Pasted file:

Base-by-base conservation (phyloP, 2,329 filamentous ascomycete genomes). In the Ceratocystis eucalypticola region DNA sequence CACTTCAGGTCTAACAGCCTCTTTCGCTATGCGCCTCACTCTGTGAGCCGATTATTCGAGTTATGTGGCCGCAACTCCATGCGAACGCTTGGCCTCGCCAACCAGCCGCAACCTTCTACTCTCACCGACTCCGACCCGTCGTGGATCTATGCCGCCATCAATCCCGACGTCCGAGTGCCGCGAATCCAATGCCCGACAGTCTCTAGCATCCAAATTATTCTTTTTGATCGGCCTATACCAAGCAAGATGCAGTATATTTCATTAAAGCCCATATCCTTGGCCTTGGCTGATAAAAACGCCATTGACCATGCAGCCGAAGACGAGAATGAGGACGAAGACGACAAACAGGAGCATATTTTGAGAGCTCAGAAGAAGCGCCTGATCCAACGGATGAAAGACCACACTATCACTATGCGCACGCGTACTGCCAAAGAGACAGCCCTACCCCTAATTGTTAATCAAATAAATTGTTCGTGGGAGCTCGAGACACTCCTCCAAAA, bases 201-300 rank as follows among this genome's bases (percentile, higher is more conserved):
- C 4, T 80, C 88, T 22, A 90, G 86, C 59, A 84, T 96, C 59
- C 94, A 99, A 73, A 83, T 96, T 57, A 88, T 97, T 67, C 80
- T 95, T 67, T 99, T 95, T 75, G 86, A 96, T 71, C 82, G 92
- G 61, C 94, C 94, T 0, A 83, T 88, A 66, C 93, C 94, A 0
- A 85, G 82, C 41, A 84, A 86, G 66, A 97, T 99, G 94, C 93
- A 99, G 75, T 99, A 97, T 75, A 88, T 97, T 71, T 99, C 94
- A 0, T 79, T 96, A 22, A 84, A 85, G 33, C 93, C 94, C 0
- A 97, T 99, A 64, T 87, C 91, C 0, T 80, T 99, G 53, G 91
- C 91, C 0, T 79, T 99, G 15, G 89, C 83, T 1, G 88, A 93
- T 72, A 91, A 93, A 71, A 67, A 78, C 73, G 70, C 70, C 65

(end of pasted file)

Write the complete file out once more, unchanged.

Base-by-base conservation (phyloP, 2,329 filamentous ascomycete genomes). In the Ceratocystis eucalypticola region DNA sequence CACTTCAGGTCTAACAGCCTCTTTCGCTATGCGCCTCACTCTGTGAGCCGATTATTCGAGTTATGTGGCCGCAACTCCATGCGAACGCTTGGCCTCGCCAACCAGCCGCAACCTTCTACTCTCACCGACTCCGACCCGTCGTGGATCTATGCCGCCATCAATCCCGACGTCCGAGTGCCGCGAATCCAATGCCCGACAGTCTCTAGCATCCAAATTATTCTTTTTGATCGGCCTATACCAAGCAAGATGCAGTATATTTCATTAAAGCCCATATCCTTGGCCTTGGCTGATAAAAACGCCATTGACCATGCAGCCGAAGACGAGAATGAGGACGAAGACGACAAACAGGAGCATATTTTGAGAGCTCAGAAGAAGCGCCTGATCCAACGGATGAAAGACCACACTATCACTATGCGCACGCGTACTGCCAAAGAGACAGCCCTACCCCTAATTGTTAATCAAATAAATTGTTCGTGGGAGCTCGAGACACTCCTCCAAAA, bases 201-300 rank as follows among this genome's bases (percentile, higher is more conserved):
- C 4, T 80, C 88, T 22, A 90, G 86, C 59, A 84, T 96, C 59
- C 94, A 99, A 73, A 83, T 96, T 57, A 88, T 97, T 67, C 80
- T 95, T 67, T 99, T 95, T 75, G 86, A 96, T 71, C 82, G 92
- G 61, C 94, C 94, T 0, A 83, T 88, A 66, C 93, C 94, A 0
- A 85, G 82, C 41, A 84, A 86, G 66, A 97, T 99, G 94, C 93
- A 99, G 75, T 99, A 97, T 75, A 88, T 97, T 71, T 99, C 94
- A 0, T 79, T 96, A 22, A 84, A 85, G 33, C 93, C 94, C 0
- A 97, T 99, A 64, T 87, C 91, C 0, T 80, T 99, G 53, G 91
- C 91, C 0, T 79, T 99, G 15, G 89, C 83, T 1, G 88, A 93
- T 72, A 91, A 93, A 71, A 67, A 78, C 73, G 70, C 70, C 65